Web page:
Archive for 2009

December 18th 2009
Friday doll blogging: Wes Anderson and nostalgia as a limitlessly renewable resource

Posted under American history & art & childhood & Dolls & Gender


I’ve been slacking off on my doll blogging over the past several months–so it occurred to me that a certain stop-action animated movie I saw recently might qualify as a doll post!

I saw The Fantastic Mr. Fox last weekend.  Wes Anderson has become a successful director because he shares and manipulates baby boomers’ and Gen Xers’ nostalgia for our childhood:  the mid-century office technologies, the clothing that always looks like it’s right out of a Goodwill grab bag ca. 1963-1979, the self-conscious references to things that appealed to children in the 1960s and 1970s (Jacques Cousteau and Davy Crockett, for example.  Pass the Space Food Sticks and Tang!)  If you’re in your mid-30s to your mid-50s, Anderson is like a very clever kid brother who missed out on all of the fun you had during your late midcentury childhood, and who’s getting rich selling it back to you in idealized dreamscape slices.

As to the movie itself:  Continue Reading »


December 17th 2009
Howard Dean: harshing that Village of Oz buzz

Posted under American history & unhappy endings & wankers

wizardcurtainI always liked Howard Dean.  I thought he was the best choice in 2004, and although I don’t know if he would have beat Bush, he would have gone down swinging (unlike John Kerry.)  Although he’s been on TV over the last several months speaking up for “health care reform,” like the good Dem that he is, he has decided that he can’t support (today’s) iteration of the Senate bill

So, guess what?  The good doctor, who is not in office now, has no role in the Dem party, and doesn’t have a role in government anywhere, MUST BE DESTROYED.  Again!  He’s being accused of having “lost his mind!”  The White House has whispered that it’s all “irrational,” just his personal beef with Joe Lieberman.  Sen. Jay Rockefeller–a totally useless Dem if there ever was one–accuses Dean of being childish, “sob”ing and “complain”ing: Continue Reading »


December 15th 2009
Intellectual dishonesty: Ur doin’ it rite on the “left!”

Posted under American history & unhappy endings & wankers

healthcarenowRemember back during the George W. Bush administration, when lefties laughed and laughed at the intellectual (as if!) contortions the right engaged in as they tried to reconcile their isolationism and defict hawkishness with Bush’s spending sprees and the invasion and occupation of Iraq?  And, remember back during the Dem primaries last year when we were told over and over again that Barack Obama was a magical healing presence who could bind up the nation’s wounds and banish partisanship to the ends of the Earth?

Well, some of us–or should I say more accurately, some of you–better sit up, grab your forks, and get ready to chow down on some Humble (or Umble) PieCheck out this embarrassment from Michael Tomasky:  apparently, because Obama hasn’t accomplished much in his first 11 months in office and because partisanship has only gotten worse, it means that the U.S. political system is “broken.”  That’s right–Dear Leader is in fact powerless before a few determined loudmouths in the Senate.  (I’m speaking of President Joe Lieberman, President Blanche Lincoln, President Olympia Snowe, President Max Baucus, President Ben Nelson, President Chuck Grassley, and President Mary Landrieu–who all have more power than President Barack Obama because they’re not afraid to use the levers they have to get what they want.  Too bad Obama didn’t learn at their feet when he was their junior colleague!) Continue Reading »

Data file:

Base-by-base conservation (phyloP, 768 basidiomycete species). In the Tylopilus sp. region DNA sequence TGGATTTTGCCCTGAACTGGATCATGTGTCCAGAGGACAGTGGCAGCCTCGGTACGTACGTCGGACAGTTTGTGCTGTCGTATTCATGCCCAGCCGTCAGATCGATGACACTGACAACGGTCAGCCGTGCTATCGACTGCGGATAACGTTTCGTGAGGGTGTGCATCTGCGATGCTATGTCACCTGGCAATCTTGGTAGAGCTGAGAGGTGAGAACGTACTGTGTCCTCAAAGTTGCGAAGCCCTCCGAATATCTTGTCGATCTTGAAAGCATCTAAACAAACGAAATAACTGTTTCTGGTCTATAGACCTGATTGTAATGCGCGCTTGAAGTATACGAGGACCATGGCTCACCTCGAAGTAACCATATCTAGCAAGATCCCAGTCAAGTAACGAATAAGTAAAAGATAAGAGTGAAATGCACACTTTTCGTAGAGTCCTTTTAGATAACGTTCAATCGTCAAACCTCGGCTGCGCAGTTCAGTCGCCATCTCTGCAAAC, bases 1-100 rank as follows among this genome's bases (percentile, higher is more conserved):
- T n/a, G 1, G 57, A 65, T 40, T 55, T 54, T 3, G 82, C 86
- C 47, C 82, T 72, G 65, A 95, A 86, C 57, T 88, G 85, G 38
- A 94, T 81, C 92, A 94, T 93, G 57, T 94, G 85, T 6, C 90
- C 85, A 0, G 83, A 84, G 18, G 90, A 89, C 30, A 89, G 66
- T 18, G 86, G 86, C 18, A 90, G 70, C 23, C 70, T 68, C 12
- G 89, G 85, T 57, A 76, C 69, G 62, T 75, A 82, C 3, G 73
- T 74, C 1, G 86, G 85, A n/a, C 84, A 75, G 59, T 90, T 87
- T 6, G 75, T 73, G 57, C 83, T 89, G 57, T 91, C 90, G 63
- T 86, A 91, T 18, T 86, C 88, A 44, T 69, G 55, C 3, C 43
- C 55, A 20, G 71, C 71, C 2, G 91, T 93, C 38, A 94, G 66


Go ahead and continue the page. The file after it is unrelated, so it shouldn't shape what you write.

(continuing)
December 14th 2009
Tiger Woods: Who cares?

Posted under fluff

golfI mean, seriously:  what is this, 1998?  Are we all children?  Who is ever surprised that professional athletes are tough dogs to keep on the porch?  They’re celebrities who are (usually) in shape, they travel a lot, and they have lots and lots and lots of money.  Like the kids used to say back in the 1990s:  do the math.

I get it that a lot of middle-aged sports writers got to know Tiger Woods when he hit the scene 15 years ago as a teen-aged phenom, but he grew up, and they seem to be unable to deal with that fact.  Continue Reading »


December 13th 2009
Who ever would have predicted?

Posted under American history & jobs & local news & nepotism & wankers

Don't we already have enough rich, white "Teds" in the Senate?

Don't we already have enough rich, white "Teds" in the Senate?

What????  You mean it wasn’t a super-duper awesomely fabulous idea to appoint a man to the U.S. Senate with zero political experience and without him ever having proven he could win a single vote?  Who indeed ever would have predicted this

It’s an early poll, so take it for what it’s worth, but both Governor Bill Ritter and Senator Michael Bennet face an uphill battle for (re)election.  It couldn’t happen to more deserving white ruling-class d00dly d00dz!  Continue Reading »


December 12th 2009
Exams during Exam Week? revisited, in which I check my privilege.

Posted under jobs & students


Historiann goofs!

Hi all–thanks for your feedback on yesterday’s post.  I threw it together quickly–unusual for me–and I was more than a little embarrassed to re-read it in light of many of your comments yesterday.  I wrote as a tenured professor with a 2-2 load who has a grader to assist with our large (100 to 123-student) classes, and didn’t consider how differently grading final exams and papers is when 1) one teaches 3 or 4 classes (or more!) per term, and 2) doesn’t necessarily have a T.A. or a grader, and especially 3) if one is on a quarter system, with a super-short Winter Break and/or a non-existent break in-between the winter and spring quarters.  As Ann Landers used to say:  my slip is showing!  I used to teach a 3-3 load, and I used to have non tenure-track jobs–how easy it was to forget those pressures once they were no longer mine!  So, I apologize for being a clueless oaf.  You all were a lot more polite than I deserved–but as always, good manners are appreciated here!